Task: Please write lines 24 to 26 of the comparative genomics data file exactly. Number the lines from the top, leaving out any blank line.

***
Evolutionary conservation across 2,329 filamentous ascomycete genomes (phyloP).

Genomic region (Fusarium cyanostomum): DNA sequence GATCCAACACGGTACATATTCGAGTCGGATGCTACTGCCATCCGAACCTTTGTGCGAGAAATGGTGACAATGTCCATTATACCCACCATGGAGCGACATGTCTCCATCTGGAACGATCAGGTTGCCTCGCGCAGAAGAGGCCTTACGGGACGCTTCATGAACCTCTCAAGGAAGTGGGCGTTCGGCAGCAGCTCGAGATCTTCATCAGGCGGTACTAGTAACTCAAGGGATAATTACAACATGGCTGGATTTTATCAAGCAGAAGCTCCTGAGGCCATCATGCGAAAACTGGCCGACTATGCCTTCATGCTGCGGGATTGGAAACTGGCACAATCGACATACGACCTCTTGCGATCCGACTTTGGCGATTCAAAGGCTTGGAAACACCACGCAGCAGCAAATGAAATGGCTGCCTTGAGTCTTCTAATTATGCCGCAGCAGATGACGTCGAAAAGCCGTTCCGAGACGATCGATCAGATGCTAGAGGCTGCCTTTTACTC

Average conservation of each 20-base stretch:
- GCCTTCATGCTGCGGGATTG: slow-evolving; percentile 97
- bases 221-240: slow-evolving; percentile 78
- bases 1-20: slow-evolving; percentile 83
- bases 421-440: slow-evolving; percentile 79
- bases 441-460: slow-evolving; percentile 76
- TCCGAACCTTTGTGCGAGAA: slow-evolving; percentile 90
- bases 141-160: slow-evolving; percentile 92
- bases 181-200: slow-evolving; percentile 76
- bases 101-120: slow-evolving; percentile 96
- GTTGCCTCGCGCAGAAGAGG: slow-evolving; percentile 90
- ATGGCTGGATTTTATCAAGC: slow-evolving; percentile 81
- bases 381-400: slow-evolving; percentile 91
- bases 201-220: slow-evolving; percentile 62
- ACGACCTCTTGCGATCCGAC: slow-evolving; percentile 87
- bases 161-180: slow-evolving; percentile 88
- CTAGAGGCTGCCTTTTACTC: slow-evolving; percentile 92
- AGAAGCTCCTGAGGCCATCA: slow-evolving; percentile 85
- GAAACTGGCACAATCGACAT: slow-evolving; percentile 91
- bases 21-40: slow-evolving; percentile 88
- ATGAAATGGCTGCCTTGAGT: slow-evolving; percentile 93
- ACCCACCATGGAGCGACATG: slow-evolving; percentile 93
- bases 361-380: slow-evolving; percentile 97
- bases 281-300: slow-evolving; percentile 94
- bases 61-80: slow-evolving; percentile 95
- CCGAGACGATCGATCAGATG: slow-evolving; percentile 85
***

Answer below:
- ACCCACCATGGAGCGACATG: slow-evolving; percentile 93
- bases 361-380: slow-evolving; percentile 97
- bases 281-300: slow-evolving; percentile 94